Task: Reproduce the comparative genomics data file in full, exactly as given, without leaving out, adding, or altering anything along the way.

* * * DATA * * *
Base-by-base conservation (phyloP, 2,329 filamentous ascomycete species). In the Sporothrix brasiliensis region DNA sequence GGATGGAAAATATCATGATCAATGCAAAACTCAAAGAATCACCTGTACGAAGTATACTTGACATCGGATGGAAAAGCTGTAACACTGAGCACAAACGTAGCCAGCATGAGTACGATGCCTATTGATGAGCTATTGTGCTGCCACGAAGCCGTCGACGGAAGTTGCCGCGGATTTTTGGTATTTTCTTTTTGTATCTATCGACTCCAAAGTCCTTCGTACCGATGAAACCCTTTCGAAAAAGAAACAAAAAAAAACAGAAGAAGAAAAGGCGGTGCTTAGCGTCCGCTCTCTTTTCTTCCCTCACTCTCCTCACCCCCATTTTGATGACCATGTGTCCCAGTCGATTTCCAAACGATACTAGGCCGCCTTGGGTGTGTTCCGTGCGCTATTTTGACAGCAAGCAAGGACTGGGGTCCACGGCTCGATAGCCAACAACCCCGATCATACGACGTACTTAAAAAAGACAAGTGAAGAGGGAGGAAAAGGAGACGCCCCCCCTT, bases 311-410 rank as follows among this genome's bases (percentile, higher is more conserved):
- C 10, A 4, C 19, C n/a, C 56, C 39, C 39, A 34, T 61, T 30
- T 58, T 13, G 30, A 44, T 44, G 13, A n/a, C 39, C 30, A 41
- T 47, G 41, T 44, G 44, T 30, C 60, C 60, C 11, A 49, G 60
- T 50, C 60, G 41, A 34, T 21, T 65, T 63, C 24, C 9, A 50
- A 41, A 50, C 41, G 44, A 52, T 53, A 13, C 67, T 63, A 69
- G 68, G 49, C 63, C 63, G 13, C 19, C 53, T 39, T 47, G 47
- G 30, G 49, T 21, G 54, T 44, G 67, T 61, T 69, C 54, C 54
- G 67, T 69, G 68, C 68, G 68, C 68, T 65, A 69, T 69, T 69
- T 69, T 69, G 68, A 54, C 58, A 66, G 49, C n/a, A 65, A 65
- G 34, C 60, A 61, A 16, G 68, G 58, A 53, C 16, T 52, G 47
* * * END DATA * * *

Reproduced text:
Base-by-base conservation (phyloP, 2,329 filamentous ascomycete species). In the Sporothrix brasiliensis region DNA sequence GGATGGAAAATATCATGATCAATGCAAAACTCAAAGAATCACCTGTACGAAGTATACTTGACATCGGATGGAAAAGCTGTAACACTGAGCACAAACGTAGCCAGCATGAGTACGATGCCTATTGATGAGCTATTGTGCTGCCACGAAGCCGTCGACGGAAGTTGCCGCGGATTTTTGGTATTTTCTTTTTGTATCTATCGACTCCAAAGTCCTTCGTACCGATGAAACCCTTTCGAAAAAGAAACAAAAAAAAACAGAAGAAGAAAAGGCGGTGCTTAGCGTCCGCTCTCTTTTCTTCCCTCACTCTCCTCACCCCCATTTTGATGACCATGTGTCCCAGTCGATTTCCAAACGATACTAGGCCGCCTTGGGTGTGTTCCGTGCGCTATTTTGACAGCAAGCAAGGACTGGGGTCCACGGCTCGATAGCCAACAACCCCGATCATACGACGTACTTAAAAAAGACAAGTGAAGAGGGAGGAAAAGGAGACGCCCCCCCTT, bases 311-410 rank as follows among this genome's bases (percentile, higher is more conserved):
- C 10, A 4, C 19, C n/a, C 56, C 39, C 39, A 34, T 61, T 30
- T 58, T 13, G 30, A 44, T 44, G 13, A n/a, C 39, C 30, A 41
- T 47, G 41, T 44, G 44, T 30, C 60, C 60, C 11, A 49, G 60
- T 50, C 60, G 41, A 34, T 21, T 65, T 63, C 24, C 9, A 50
- A 41, A 50, C 41, G 44, A 52, T 53, A 13, C 67, T 63, A 69
- G 68, G 49, C 63, C 63, G 13, C 19, C 53, T 39, T 47, G 47
- G 30, G 49, T 21, G 54, T 44, G 67, T 61, T 69, C 54, C 54
- G 67, T 69, G 68, C 68, G 68, C 68, T 65, A 69, T 69, T 69
- T 69, T 69, G 68, A 54, C 58, A 66, G 49, C n/a, A 65, A 65
- G 34, C 60, A 61, A 16, G 68, G 58, A 53, C 16, T 52, G 47